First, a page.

Hemorrhoids are a common gastrointestinal disorder characterized by pain, swelling, itching, tenderness, and bleeding. Although hemorrhoids are not life-threatening, individual patients often suffer painful symptoms that can limit social activities and have a negative impact on the quality of life.
In the United States, hemorrhoids affect nearly 5% of the population, with approximately 10 million patients annually reporting symptoms of hemorrhoidal disease. Approximately one-third visit a physician for evaluation and treatment of their hemorrhoids. More than half of the U.S. population will experience hemorrhoidal disease at least once in their life. For both men and women, a peak of prevalence occurs between 45 and 65 years of age.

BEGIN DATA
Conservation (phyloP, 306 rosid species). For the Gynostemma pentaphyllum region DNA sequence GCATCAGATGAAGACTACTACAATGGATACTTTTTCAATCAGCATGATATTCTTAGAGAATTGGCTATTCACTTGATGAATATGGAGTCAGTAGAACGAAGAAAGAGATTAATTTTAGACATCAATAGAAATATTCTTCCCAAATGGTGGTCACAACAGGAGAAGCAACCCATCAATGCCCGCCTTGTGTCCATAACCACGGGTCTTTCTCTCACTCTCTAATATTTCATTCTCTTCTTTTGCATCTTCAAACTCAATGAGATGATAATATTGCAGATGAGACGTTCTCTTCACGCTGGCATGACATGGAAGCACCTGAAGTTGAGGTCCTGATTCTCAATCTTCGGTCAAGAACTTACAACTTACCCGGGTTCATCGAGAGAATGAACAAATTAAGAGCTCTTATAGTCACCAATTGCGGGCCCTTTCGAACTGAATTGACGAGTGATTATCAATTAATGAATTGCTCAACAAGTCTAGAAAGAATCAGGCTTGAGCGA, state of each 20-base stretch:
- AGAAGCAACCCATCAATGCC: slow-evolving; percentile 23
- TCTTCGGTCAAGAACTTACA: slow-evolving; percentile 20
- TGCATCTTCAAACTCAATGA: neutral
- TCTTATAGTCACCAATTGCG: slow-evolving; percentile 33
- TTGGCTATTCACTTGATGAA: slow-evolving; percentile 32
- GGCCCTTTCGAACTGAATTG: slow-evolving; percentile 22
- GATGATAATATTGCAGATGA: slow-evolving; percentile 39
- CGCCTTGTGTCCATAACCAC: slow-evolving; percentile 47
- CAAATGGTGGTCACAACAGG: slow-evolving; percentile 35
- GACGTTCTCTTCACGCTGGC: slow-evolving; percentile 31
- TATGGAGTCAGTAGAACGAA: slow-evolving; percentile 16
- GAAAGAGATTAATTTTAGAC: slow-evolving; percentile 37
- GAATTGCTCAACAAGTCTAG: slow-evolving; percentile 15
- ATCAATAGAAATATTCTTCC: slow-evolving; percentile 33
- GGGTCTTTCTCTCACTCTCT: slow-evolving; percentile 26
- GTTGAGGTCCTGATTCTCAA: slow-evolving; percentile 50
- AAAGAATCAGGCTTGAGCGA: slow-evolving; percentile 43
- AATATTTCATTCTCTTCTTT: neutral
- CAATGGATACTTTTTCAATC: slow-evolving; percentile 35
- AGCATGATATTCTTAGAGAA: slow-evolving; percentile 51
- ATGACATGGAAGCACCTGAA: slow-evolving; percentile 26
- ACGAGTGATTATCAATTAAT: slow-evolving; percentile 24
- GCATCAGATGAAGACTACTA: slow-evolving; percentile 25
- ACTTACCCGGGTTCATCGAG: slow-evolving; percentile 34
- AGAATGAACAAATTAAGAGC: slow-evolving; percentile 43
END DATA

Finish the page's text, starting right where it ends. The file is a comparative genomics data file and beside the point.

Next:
Hemorrhoids are defined as internal or external according to their position relative to the dentate line. Classification is important for selecting the optimal treatment for an individual patient. Accordingly, physicians use the following grading system:
- Grade I: Hemorrhoids not prolapsed but bleeding.
- Grade II: Hemorrhoids prolapse and reduce spontaneously with or without bleeding.
- Grade III: Prolapsed hemorrhoids that require reduction manually.
- Grade IV: Prolapsed and cannot be reduced including both internal and external hemorrhoids that are confluent from skin tag to inner anal canal.